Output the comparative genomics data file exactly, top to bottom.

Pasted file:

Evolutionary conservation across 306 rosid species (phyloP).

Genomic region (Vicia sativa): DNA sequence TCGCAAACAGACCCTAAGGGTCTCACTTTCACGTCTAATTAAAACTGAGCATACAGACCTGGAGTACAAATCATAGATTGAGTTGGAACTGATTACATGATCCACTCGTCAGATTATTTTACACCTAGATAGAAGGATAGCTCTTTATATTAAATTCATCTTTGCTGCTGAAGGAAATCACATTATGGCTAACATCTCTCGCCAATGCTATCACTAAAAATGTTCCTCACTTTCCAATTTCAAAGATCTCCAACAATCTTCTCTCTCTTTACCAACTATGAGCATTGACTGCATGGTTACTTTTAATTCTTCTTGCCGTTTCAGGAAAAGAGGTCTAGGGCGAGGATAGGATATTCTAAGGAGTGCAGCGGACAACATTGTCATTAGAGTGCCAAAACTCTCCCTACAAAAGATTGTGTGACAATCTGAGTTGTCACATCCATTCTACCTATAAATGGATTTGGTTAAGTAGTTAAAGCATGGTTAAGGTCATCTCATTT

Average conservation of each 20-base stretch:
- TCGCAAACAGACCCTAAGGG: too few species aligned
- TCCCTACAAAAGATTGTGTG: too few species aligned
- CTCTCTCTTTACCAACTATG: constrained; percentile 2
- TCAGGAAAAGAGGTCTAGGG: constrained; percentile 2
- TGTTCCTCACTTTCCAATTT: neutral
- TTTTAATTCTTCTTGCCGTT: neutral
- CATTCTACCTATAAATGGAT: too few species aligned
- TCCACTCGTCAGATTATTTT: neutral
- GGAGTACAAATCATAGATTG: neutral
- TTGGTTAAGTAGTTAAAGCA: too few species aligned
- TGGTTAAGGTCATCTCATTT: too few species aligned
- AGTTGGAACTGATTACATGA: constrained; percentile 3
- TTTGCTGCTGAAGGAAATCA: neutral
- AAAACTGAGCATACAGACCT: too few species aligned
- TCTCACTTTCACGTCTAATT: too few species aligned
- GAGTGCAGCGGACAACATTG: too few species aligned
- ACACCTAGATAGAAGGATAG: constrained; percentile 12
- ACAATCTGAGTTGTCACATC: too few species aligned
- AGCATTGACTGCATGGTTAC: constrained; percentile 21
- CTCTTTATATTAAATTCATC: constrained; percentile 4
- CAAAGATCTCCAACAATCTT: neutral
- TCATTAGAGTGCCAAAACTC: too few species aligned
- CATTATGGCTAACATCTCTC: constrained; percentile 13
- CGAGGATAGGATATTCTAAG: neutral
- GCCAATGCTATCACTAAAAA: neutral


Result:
Evolutionary conservation across 306 rosid species (phyloP).

Genomic region (Vicia sativa): DNA sequence TCGCAAACAGACCCTAAGGGTCTCACTTTCACGTCTAATTAAAACTGAGCATACAGACCTGGAGTACAAATCATAGATTGAGTTGGAACTGATTACATGATCCACTCGTCAGATTATTTTACACCTAGATAGAAGGATAGCTCTTTATATTAAATTCATCTTTGCTGCTGAAGGAAATCACATTATGGCTAACATCTCTCGCCAATGCTATCACTAAAAATGTTCCTCACTTTCCAATTTCAAAGATCTCCAACAATCTTCTCTCTCTTTACCAACTATGAGCATTGACTGCATGGTTACTTTTAATTCTTCTTGCCGTTTCAGGAAAAGAGGTCTAGGGCGAGGATAGGATATTCTAAGGAGTGCAGCGGACAACATTGTCATTAGAGTGCCAAAACTCTCCCTACAAAAGATTGTGTGACAATCTGAGTTGTCACATCCATTCTACCTATAAATGGATTTGGTTAAGTAGTTAAAGCATGGTTAAGGTCATCTCATTT

Average conservation of each 20-base stretch:
- TCGCAAACAGACCCTAAGGG: too few species aligned
- TCCCTACAAAAGATTGTGTG: too few species aligned
- CTCTCTCTTTACCAACTATG: constrained; percentile 2
- TCAGGAAAAGAGGTCTAGGG: constrained; percentile 2
- TGTTCCTCACTTTCCAATTT: neutral
- TTTTAATTCTTCTTGCCGTT: neutral
- CATTCTACCTATAAATGGAT: too few species aligned
- TCCACTCGTCAGATTATTTT: neutral
- GGAGTACAAATCATAGATTG: neutral
- TTGGTTAAGTAGTTAAAGCA: too few species aligned
- TGGTTAAGGTCATCTCATTT: too few species aligned
- AGTTGGAACTGATTACATGA: constrained; percentile 3
- TTTGCTGCTGAAGGAAATCA: neutral
- AAAACTGAGCATACAGACCT: too few species aligned
- TCTCACTTTCACGTCTAATT: too few species aligned
- GAGTGCAGCGGACAACATTG: too few species aligned
- ACACCTAGATAGAAGGATAG: constrained; percentile 12
- ACAATCTGAGTTGTCACATC: too few species aligned
- AGCATTGACTGCATGGTTAC: constrained; percentile 21
- CTCTTTATATTAAATTCATC: constrained; percentile 4
- CAAAGATCTCCAACAATCTT: neutral
- TCATTAGAGTGCCAAAACTC: too few species aligned
- CATTATGGCTAACATCTCTC: constrained; percentile 13
- CGAGGATAGGATATTCTAAG: neutral
- GCCAATGCTATCACTAAAAA: neutral